BANGKOK — Chaos erupted in front of Krung Thai Bank offices and ATMs nationwide as crowds flocked to receive a government stipend just in time for the holidays.
While an ATM withdrawal may be routine for many, that wasn’t the case for all of the 11.4 million welfare card holders who turned up to get their cash, especially in rural areas. A scarcity of bank branches and lack of familiarity with the system resulted in lengthy queues and long waits punctuated by brawls and lurking opportunists.
The 500-baht handouts, described as a “New Year’s gift” to registered low-income Thais, were included in a 38 billion baht raft of measures approved last month by the interim cabinet to improve their living conditions.
Though many praised the money as a bonus that would help “extend the lifeline,” its distribution caused major disruptions and confusion at most – if not all – branches of Krung Thai, the sole institution used by those enrolled in the welfare program known commonly as “cards for the poor.”
Not all card holders could receive the money on the same day. They were divided into three groups based on their identification numbers. The money was deposited in three rounds Saturday through Monday, which also happened to be a national holiday.
Banks were closed, leaving ATMs the only option.
Apart from monthly cash stipends for seniors over 60 and about 4 million other recipients of government vocational training, it was the first time cash was deposited onto the cards used in the program. They normally are furnished with limited credits for transportation, groceries, school supplies and agricultural products which are renewed monthly and cannot be accrued.
Many who showed up with their cards thought they had to do so immediately or risk losing it, while others just wanted the money in hand as soon as possible.
And thus the disarray began. In Songkhla City, several card holders, not knowing about the system, rushed to the banks on the first day only to later leave empty-handed because it wasn’t their day yet.
Aggravated delays piled up as many forgot their PIN numbers, or simply didn’t know how to activate the cards to withdraw money from the machines.
Napakhwan Phaiyasaen, 29, said she went to withdraw the money yesterday for several of her family members who had no idea how to do so in her hometown of Uttaradit’s Thong Saen Khan district, where about 32,000 people live.
It has no Krung Thai branch, leading to a chaotic scene at its sole Krung Thai ATM.
“It was really messy, because the procedure is quite complicated. … Many entered the wrong PINs until their cards were suspended,” she said. “People were lining up since 4am, and there was still a queue there at 10pm.”
In Trat City, 66-year-old Bulloon Sangsuwan said Monday that the withdrawal process was too complicated, especially for seniors who had never used such machines before. He said he normally asks bank staff for help, but this time he couldn’t as it was closed for the holiday.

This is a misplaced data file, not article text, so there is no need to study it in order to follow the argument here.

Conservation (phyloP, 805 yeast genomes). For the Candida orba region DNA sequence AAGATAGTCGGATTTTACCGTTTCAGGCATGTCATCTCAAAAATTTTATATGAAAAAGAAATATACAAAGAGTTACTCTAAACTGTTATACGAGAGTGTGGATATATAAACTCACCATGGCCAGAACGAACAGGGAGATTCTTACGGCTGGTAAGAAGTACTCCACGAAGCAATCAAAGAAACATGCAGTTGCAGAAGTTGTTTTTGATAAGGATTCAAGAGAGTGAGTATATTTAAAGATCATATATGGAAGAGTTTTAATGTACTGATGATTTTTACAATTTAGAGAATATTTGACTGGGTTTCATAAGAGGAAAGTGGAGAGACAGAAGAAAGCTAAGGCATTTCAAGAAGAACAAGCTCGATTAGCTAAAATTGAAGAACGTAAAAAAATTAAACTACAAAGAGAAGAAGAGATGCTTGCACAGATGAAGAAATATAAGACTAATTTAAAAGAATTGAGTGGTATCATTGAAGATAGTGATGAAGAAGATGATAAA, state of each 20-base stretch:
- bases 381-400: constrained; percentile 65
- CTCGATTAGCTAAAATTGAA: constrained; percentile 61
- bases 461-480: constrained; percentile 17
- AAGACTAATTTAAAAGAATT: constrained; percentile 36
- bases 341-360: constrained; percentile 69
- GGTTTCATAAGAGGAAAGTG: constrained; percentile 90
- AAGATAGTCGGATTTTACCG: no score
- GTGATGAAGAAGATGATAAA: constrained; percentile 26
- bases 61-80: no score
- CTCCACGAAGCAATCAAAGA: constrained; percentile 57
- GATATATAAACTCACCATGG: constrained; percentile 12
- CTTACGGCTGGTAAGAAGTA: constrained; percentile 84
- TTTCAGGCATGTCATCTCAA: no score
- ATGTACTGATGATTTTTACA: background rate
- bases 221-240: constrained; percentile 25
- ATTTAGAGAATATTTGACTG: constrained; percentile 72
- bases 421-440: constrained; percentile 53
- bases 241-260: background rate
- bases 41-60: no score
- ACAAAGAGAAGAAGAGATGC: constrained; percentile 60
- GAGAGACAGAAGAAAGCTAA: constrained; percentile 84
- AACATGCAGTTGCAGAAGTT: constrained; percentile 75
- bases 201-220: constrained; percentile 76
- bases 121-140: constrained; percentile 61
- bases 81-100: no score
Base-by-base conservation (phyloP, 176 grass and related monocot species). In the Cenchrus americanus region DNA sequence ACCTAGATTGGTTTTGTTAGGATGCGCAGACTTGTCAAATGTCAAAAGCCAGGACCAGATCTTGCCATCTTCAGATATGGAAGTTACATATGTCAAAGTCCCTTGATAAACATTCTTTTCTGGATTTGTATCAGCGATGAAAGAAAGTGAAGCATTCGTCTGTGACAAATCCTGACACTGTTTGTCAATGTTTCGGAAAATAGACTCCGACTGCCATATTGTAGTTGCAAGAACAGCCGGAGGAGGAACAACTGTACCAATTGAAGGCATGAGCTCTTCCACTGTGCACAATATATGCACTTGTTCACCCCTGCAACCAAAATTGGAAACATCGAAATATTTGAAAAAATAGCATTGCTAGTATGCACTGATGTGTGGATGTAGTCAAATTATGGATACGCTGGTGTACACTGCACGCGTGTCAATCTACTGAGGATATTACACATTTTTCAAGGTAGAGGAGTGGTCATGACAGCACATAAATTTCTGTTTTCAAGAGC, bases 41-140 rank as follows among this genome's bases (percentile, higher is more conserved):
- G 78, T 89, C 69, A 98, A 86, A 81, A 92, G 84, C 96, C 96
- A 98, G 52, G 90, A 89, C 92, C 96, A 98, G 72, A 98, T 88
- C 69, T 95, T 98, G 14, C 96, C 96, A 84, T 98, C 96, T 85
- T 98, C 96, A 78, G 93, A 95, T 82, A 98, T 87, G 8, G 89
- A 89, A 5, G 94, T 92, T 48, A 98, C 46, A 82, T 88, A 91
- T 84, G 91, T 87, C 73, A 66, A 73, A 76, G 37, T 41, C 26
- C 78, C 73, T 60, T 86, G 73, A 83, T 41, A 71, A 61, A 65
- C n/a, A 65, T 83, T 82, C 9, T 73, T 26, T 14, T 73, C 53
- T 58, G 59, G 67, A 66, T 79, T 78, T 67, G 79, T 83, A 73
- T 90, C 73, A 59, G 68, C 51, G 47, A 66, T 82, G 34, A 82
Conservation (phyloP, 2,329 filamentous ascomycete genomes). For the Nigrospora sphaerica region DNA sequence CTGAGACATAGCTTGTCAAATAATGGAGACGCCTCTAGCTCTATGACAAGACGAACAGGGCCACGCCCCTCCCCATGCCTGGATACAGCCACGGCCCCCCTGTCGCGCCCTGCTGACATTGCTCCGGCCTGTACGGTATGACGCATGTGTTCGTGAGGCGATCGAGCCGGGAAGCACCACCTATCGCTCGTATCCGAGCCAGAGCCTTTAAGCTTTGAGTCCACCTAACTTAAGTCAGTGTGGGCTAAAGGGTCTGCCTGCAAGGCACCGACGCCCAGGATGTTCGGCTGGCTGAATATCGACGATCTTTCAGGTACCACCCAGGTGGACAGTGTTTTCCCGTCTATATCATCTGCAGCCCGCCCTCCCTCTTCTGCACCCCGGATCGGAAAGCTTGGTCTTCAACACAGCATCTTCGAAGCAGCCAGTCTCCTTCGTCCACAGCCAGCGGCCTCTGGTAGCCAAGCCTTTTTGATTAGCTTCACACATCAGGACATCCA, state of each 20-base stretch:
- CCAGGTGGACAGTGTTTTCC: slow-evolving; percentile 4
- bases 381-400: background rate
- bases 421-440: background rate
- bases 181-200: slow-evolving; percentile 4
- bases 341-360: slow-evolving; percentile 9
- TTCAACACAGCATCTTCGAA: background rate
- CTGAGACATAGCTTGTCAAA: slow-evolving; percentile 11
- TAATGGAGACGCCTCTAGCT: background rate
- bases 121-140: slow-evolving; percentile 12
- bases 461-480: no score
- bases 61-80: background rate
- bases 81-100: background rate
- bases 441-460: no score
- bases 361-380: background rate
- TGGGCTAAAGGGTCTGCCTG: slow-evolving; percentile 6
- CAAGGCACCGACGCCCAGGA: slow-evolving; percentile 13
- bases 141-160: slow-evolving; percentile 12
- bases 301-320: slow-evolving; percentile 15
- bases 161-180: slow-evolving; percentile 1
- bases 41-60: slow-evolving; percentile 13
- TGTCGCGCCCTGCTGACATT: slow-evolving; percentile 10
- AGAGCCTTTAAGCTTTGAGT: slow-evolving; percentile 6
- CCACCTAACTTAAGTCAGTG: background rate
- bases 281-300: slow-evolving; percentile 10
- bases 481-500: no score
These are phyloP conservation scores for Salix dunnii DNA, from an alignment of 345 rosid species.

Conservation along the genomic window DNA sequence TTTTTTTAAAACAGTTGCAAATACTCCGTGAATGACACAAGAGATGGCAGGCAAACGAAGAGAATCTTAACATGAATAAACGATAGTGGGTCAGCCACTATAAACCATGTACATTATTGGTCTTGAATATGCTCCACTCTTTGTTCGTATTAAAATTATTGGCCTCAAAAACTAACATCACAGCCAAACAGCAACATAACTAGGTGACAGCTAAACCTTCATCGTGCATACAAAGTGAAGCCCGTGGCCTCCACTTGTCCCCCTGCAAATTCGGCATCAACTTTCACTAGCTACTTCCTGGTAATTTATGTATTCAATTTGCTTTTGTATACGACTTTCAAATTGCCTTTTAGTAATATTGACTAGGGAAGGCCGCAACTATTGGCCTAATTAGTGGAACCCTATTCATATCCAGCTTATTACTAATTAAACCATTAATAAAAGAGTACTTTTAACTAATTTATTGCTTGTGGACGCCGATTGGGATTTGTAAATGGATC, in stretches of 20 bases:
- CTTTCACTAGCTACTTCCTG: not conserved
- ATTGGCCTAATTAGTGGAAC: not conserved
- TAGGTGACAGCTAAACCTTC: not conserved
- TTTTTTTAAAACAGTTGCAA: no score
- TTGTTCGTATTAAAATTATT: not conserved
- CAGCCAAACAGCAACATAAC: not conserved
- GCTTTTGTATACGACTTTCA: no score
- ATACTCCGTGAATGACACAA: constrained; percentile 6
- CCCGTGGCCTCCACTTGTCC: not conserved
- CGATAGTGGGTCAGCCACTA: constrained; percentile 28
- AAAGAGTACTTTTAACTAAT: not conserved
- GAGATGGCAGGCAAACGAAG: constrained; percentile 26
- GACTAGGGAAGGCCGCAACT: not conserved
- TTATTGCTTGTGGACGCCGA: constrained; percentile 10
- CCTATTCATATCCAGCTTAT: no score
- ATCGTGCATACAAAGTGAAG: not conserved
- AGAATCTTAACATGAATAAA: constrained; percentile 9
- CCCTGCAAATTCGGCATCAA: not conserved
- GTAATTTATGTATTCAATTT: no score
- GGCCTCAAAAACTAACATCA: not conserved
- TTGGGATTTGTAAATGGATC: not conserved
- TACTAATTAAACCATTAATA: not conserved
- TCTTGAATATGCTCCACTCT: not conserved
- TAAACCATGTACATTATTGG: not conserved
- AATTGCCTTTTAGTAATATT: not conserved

Machines in other provinces, such as Ranong and Ratchaburi, simply ran out of money due to the massive cash rush.
Heated arguments broke out in the crowd Sunday in front of an ATM in Uthai Thani province and had to be settled by police. Officers said the frustration was caused by line cutters, some which carried numerous cards to withdraw from in one go, a few of which had yet to receive the deposit.
Nampheung Pongsawas, who was among the dozens in line at the scene, said she arrived at 9am and had waited several hours. She added that some enterprising people were charging 10 baht to 60 baht from those who didn’t want to wait or didn’t know how to do withdraw.
The program, initiated by the junta after it seized the power, has long been criticized for its restrictions as the wrong way to help the poor. The program has been accused of being yet another spending stimulus and means of passing money from the poor to business owners. Critics of the military government said the New Year’s stipend amounted to illegal campaigning in the run-up to an election just over two months away.
Napakhwan, who works at the Thong Saen Khan Hospital, also mentioned people taking advantage to profit from the situation.
“Some were hired by the whole community to withdraw the money for 10 to 20 baht each. They carried like a hundred cards with them,” she said. “One grocery shop owner I know told the people to take any goods from the shop within 500 baht, and took the cards from them to withdraw the cash later.”
Although she thinks giving stipends to seniors is a good thing, she believes it won’t be a sustainable way to help other low-income Thais, as most of the money will be spent in vain if they aren’t educated about savings and encouraged to find viable income sources.
“Most holding the cards are people who don’t have a permanent job or land of their own. More than half of whom I know are just lazy and alcoholic. They’ll spend it all on booze,” she said. “Giving them cash won’t improve their lives at all. It only encourages them to wait for help from others.”
There’s no time limit to withdraw the one-time stipend. Those who obtain cards before year’s end will receive the cash Jan. 5 and Feb. 1.